A Question about the purpose and intent of ScH? - German Shepherd Dog Forums
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post #1 of 141 (permalink) Old 12-16-2012, 12:59 AM Thread Starter
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A Question about the purpose and intent of ScH?

If a ScH dog is truly being trained in protection - why would the training be so sleeve oriented to the point where the dog (in the local club that i am in now) is trained to be pretty much oriented to the sleeve (even when the helper sheds the sleeve and the dog then runs off the field or sometimes just carries it around the field)?

Is it simply more of a game now than true protection work?

Would a ScH trained dog be more (or less if the perp doesn't have a sleeve on) or less likely to really protect the owner?

I am assuming with this question that the dog itself has the courage to fight and is not shy or soft or a spook, of course.



I have recently returned to ScH after an absence from it for over 25 years and it just seems much much different. I.E. no temperament test of new dogs for one thing to begin the bite work
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post #2 of 141 (permalink) Old 12-16-2012, 01:31 AM
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Originally Posted by codmaster View Post
I.E. no temperament test of new dogs for one thing to begin the bite work
I think that during the evaluation process they watch for things that would make a good candidate. I know when we went for ours they watched how she was with other dogs, people, prey drive, etc. While I was having a conversation with one of the women there, she told me that years ago this sport was the test for temperament...I don't know how true that is.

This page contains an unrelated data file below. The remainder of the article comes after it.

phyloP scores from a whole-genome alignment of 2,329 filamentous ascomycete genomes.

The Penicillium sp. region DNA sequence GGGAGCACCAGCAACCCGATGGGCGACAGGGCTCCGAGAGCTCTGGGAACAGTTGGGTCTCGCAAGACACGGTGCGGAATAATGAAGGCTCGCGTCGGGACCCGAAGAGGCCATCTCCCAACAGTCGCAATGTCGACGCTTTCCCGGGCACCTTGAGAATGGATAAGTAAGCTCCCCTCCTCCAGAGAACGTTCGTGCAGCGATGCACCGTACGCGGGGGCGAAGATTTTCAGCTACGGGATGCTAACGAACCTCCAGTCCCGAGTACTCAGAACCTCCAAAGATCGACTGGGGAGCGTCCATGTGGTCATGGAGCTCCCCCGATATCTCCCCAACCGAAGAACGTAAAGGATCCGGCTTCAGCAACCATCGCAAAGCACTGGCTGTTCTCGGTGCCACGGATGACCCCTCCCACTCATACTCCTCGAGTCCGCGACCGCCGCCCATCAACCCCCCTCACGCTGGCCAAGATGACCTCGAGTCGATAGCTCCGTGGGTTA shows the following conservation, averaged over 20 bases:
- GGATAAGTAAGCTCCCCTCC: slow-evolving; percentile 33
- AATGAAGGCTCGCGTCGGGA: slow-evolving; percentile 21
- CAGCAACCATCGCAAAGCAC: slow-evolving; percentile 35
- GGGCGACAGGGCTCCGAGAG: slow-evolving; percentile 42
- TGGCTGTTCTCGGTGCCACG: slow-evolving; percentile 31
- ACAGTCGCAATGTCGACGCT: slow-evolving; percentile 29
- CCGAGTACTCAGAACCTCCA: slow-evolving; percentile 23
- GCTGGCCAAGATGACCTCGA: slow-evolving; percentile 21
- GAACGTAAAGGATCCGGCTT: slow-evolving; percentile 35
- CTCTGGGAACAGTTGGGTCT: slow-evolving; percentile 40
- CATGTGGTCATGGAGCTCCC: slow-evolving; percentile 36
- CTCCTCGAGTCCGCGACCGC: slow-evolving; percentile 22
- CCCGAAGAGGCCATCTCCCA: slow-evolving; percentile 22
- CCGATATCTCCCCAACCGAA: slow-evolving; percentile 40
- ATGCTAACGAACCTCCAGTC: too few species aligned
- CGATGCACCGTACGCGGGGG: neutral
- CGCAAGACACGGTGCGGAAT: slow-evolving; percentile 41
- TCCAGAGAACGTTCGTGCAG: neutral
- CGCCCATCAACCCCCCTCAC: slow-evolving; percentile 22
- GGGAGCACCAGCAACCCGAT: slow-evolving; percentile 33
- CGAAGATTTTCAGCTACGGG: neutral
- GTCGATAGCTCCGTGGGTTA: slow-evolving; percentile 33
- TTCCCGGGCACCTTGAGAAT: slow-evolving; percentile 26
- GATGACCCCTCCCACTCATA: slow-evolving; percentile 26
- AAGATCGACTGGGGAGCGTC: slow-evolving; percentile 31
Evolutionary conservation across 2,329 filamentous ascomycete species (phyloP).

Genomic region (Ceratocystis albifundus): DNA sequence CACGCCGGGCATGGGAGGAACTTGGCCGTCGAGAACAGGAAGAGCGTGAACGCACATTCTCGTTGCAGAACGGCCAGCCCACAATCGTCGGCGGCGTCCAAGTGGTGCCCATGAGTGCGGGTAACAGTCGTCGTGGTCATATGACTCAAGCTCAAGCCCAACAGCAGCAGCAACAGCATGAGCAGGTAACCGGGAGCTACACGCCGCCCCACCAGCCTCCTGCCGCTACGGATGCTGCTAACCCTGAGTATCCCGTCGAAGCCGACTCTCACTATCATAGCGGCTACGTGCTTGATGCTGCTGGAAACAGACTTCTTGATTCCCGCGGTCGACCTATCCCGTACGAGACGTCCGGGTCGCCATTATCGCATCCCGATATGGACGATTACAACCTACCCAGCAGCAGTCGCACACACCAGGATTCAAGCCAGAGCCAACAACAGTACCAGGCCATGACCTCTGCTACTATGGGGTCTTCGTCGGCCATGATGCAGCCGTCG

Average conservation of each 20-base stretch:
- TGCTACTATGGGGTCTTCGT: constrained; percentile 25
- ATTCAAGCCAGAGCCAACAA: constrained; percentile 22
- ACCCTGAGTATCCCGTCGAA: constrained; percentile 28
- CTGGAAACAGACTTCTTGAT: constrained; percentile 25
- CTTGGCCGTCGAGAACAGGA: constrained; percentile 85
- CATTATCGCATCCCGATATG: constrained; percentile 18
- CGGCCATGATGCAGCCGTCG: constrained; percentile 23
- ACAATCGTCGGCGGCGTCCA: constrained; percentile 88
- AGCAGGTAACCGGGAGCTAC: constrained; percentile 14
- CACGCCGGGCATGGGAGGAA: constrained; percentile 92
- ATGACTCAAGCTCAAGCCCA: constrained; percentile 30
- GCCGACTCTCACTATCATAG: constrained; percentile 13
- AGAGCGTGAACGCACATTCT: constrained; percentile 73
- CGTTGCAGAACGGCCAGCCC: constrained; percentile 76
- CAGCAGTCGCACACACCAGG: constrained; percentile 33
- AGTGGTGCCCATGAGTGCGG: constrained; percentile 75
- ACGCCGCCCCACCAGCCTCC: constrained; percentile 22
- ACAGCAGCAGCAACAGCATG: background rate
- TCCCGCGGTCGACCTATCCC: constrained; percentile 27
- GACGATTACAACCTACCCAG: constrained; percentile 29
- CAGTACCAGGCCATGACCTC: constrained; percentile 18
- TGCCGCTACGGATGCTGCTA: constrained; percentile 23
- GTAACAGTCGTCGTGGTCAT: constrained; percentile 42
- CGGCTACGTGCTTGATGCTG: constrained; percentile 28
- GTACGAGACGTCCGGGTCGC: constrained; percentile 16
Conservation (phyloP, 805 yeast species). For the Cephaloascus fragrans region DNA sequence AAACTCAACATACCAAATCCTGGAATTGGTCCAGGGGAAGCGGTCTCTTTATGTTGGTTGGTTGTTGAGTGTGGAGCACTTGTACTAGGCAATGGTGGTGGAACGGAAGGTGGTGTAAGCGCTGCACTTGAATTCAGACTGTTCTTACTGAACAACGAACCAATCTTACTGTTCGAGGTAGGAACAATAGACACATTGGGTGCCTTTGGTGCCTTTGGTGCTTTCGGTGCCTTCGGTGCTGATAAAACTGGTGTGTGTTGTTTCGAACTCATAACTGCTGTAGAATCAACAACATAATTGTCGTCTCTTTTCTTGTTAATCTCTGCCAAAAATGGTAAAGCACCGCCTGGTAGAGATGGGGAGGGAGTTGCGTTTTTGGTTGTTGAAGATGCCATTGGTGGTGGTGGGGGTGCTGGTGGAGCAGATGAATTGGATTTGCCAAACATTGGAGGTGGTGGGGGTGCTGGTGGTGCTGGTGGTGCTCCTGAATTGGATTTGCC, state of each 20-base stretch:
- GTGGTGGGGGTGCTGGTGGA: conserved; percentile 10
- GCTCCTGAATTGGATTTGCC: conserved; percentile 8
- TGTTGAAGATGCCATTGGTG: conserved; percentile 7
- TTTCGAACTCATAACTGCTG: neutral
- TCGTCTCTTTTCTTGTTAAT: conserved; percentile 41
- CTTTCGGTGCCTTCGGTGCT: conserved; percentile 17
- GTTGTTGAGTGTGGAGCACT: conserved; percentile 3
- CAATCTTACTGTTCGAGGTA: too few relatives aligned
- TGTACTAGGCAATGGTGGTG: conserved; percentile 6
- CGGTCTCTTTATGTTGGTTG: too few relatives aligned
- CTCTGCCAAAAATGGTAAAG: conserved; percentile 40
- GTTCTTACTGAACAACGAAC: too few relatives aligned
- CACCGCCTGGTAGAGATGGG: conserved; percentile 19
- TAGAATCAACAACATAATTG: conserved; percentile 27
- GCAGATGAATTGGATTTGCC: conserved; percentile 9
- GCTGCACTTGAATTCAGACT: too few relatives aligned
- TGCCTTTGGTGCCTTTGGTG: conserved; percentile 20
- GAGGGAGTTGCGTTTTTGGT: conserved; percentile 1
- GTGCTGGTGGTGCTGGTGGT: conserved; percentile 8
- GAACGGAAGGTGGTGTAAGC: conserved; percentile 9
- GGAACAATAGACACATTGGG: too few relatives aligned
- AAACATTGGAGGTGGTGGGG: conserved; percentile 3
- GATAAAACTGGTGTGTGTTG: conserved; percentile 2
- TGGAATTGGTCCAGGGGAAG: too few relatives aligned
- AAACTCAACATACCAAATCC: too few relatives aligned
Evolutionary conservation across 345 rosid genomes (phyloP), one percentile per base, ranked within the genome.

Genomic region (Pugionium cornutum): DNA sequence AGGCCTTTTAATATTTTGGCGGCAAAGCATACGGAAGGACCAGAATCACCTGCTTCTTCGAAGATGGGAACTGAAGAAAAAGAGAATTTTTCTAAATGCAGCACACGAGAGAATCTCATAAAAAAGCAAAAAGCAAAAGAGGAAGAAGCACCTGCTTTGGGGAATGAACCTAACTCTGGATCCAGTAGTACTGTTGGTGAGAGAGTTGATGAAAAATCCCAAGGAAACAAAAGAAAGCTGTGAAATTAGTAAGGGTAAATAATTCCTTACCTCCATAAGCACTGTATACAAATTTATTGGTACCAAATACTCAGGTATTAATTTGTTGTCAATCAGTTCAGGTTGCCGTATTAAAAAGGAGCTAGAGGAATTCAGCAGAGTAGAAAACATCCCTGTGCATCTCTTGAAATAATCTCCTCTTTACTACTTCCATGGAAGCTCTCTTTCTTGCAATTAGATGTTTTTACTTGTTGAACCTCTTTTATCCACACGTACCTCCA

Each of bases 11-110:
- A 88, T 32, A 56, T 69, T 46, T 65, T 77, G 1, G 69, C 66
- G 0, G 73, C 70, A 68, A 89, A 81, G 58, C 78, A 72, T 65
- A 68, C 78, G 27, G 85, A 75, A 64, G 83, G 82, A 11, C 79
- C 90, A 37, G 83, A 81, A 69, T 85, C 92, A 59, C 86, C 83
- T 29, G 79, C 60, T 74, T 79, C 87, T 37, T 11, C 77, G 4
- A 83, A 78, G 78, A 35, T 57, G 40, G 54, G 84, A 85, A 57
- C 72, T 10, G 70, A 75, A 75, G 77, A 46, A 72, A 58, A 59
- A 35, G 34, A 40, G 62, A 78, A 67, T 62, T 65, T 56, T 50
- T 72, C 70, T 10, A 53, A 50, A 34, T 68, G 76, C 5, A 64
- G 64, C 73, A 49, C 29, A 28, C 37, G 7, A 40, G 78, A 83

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post #3 of 141 (permalink) Old 12-16-2012, 02:08 AM
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post #4 of 141 (permalink) Old 12-16-2012, 03:02 AM
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codmaster look at this thread -- question for experienced helpers

and go back and find posts by Anne Kent - VANDAL - who describes dogs from days gone by who would act just like "Journey" .
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post #5 of 141 (permalink) Old 12-16-2012, 08:45 AM
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Not all dogs are the same. Nor are they trained the same. Some dogs would just as soon carry your arm or leg off the field but they are still only allowed to carry the sleeve.
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post #6 of 141 (permalink) Old 12-16-2012, 09:28 AM
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In most clubs that I have been in/to, dogs are 1. genetically programmed to be "prey monsters" and 2. trained all in prey -